Remotely sensed mesoscale oceanography and the distribution of Illex argentinus in the South Atlantic
In this study, we consider the influence of mesoscale
oceanographic processes around the Falkland Islands
(Islas Malvinas) in the South-west Atlantic, during
the period in which the commercial squid fishery for
Illex argentinus operates. Spatially referenced fishery
data and satellite-derived advanced very high resolution
radiometry (AVHRR) sea surface temperature
(SST) data were examined using geographic information
system (GIS) techniques. The distribution and
relative abundance of I. argentinus in the Falkland
Islands fishery was examined for the period 1989±96.
Three consistent areas of high abundance were
observed to the north-east (shelf-break region) and
north-west (shelf region) of the islands, and close to
the northern coast of East Falkland. Areas of high sea
surface temperature gradients (thermal gradients)
extracted from remotely sensed satellite images were
used as an indicator of mesoscale oceanographic
activity and compared with the location of the fishery.
I. argentinus were found to be associated with areas of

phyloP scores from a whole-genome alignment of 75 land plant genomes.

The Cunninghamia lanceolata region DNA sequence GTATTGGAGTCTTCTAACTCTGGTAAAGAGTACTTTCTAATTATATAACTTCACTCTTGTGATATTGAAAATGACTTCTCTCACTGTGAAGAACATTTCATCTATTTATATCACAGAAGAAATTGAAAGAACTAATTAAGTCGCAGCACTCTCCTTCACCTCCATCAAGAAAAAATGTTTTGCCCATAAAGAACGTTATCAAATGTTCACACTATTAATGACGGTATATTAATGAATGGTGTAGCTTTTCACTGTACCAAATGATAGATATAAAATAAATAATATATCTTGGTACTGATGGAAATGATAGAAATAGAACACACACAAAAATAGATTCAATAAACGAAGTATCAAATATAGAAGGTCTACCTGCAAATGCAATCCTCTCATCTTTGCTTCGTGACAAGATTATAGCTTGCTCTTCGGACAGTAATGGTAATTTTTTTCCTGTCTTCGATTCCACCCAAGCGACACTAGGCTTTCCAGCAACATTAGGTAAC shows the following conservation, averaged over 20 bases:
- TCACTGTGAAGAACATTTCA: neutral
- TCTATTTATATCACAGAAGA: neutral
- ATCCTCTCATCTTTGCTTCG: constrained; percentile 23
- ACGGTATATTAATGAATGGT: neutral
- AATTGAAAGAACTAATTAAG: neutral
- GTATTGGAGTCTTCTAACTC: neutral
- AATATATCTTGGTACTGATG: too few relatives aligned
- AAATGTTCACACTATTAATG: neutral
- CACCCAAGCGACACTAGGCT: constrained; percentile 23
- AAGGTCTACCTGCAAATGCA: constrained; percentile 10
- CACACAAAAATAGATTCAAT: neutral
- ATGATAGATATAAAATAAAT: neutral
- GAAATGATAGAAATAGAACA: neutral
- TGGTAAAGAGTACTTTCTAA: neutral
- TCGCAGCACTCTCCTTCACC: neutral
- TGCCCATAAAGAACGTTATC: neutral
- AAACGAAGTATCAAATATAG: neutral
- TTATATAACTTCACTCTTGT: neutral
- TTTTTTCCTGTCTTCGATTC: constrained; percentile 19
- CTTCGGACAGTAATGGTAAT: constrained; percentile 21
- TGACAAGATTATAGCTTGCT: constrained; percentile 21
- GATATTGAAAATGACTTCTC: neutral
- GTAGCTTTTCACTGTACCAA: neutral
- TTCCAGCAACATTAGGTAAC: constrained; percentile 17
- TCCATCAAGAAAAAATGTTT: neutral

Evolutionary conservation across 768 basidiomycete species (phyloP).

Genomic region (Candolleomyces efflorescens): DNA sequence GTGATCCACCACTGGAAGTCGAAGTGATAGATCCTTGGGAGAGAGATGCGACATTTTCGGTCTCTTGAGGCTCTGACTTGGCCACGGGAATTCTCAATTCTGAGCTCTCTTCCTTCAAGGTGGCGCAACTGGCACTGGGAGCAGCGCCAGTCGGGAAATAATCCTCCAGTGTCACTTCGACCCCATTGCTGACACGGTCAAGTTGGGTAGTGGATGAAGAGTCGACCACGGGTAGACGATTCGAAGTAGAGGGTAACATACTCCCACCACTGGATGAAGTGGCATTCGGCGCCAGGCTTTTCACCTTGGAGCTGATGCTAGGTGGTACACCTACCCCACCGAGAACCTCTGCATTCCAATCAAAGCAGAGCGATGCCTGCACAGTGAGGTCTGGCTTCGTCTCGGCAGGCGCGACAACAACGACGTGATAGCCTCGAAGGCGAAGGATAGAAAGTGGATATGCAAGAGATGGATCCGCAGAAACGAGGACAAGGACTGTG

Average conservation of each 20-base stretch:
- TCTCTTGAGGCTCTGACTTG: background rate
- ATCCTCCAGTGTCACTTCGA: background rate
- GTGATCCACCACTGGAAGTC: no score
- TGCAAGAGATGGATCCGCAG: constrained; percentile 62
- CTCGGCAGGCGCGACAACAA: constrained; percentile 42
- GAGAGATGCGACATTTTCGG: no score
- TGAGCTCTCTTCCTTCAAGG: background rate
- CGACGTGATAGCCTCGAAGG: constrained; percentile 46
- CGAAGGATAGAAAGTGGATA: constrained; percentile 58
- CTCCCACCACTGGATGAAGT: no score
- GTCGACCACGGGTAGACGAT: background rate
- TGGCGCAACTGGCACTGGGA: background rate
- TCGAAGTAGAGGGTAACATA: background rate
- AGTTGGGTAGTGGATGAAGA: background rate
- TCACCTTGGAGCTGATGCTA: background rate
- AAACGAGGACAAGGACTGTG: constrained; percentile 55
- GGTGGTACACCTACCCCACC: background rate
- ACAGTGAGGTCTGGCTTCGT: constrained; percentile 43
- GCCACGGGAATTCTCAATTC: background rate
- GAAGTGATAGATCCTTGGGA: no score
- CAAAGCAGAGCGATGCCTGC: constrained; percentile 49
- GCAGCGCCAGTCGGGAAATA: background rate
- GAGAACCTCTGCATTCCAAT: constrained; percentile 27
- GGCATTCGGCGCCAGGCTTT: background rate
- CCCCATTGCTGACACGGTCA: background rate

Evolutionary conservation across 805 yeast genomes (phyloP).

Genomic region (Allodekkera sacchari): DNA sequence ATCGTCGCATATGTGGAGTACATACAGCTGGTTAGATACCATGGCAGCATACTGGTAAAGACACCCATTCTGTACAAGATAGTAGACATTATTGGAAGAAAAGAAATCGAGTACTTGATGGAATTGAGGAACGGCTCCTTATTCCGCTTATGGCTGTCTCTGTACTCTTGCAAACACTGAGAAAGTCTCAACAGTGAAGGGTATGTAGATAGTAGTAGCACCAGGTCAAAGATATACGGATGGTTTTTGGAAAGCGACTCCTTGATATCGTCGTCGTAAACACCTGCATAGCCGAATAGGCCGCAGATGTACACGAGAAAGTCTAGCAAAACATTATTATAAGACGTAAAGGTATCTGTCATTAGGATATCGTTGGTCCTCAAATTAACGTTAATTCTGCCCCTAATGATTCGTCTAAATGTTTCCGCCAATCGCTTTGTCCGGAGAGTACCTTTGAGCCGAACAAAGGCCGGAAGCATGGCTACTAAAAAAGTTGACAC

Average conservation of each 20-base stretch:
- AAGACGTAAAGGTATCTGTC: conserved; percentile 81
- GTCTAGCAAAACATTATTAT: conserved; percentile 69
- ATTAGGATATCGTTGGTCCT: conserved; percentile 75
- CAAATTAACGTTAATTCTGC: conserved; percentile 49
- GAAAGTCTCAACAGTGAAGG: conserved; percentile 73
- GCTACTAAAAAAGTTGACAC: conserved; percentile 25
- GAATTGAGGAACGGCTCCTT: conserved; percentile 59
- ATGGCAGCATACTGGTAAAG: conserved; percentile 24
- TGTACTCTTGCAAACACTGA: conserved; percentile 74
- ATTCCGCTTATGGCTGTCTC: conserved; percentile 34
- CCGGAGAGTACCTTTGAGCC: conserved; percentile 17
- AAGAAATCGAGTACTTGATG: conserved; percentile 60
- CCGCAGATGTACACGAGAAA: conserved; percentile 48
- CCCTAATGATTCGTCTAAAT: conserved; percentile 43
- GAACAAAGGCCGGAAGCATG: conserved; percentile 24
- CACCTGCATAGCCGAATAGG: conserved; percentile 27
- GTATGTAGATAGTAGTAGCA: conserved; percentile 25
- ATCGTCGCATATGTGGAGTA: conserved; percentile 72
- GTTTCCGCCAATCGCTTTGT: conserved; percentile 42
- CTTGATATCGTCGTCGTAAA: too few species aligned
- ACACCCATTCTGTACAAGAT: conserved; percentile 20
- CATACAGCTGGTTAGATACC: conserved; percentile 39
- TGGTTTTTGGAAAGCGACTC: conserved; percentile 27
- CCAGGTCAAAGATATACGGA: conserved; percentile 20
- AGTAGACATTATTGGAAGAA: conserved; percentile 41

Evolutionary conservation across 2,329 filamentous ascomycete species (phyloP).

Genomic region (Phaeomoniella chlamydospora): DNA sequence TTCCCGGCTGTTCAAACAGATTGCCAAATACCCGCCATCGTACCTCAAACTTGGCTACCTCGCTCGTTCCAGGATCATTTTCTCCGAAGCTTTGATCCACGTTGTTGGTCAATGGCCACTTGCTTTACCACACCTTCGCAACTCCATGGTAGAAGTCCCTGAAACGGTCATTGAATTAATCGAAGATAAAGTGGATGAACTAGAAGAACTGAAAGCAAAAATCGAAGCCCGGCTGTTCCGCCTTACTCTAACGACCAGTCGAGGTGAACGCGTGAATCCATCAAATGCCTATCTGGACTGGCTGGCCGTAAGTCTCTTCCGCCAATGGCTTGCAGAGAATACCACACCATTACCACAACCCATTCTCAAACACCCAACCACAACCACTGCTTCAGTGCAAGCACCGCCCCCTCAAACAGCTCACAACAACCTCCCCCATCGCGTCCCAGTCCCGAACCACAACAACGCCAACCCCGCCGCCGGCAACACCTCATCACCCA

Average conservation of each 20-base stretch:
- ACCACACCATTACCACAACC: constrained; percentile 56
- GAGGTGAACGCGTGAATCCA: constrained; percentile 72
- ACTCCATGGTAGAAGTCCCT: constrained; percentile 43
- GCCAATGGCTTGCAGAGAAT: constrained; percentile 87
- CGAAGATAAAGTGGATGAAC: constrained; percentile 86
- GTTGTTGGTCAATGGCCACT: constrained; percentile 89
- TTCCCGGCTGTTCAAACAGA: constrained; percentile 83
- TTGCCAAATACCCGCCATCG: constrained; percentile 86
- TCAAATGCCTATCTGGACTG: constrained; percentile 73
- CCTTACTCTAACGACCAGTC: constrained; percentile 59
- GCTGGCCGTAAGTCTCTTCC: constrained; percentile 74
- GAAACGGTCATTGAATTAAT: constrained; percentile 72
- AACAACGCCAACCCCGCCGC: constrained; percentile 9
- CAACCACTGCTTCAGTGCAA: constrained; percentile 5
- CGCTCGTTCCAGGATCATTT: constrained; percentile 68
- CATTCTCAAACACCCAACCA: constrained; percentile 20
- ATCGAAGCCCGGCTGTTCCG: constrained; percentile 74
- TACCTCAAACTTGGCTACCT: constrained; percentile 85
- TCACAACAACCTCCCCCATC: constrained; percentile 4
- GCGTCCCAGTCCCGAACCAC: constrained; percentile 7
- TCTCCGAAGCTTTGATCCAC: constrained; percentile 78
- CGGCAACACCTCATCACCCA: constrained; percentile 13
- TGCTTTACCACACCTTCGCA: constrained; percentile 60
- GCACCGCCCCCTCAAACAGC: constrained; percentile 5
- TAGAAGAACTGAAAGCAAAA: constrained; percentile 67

thermal gradients, commonly seen at the interface of
Falkland Current and Patagonian shelf waters. The
techniques used in this analysis allow the overlay and
analysis of physical oceanographic and fishery data
with potential applications in fisheries management
and operational fisheries oceanography.
Authors: Waluda, C M, Rodhouse, P G, Trathan, P N, Pierce, G J
Privacy & Cookies Policy
Necessary cookies are absolutely essential for the website to function properly. This category only includes cookies that ensures basic functionalities and security features of the website. These cookies do not store any personal information.
Any cookies that may not be particularly necessary for the website to function and is used specifically to collect user personal data via analytics, ads, other embedded contents are termed as non-necessary cookies. It is mandatory to procure user consent prior to running these cookies on your website.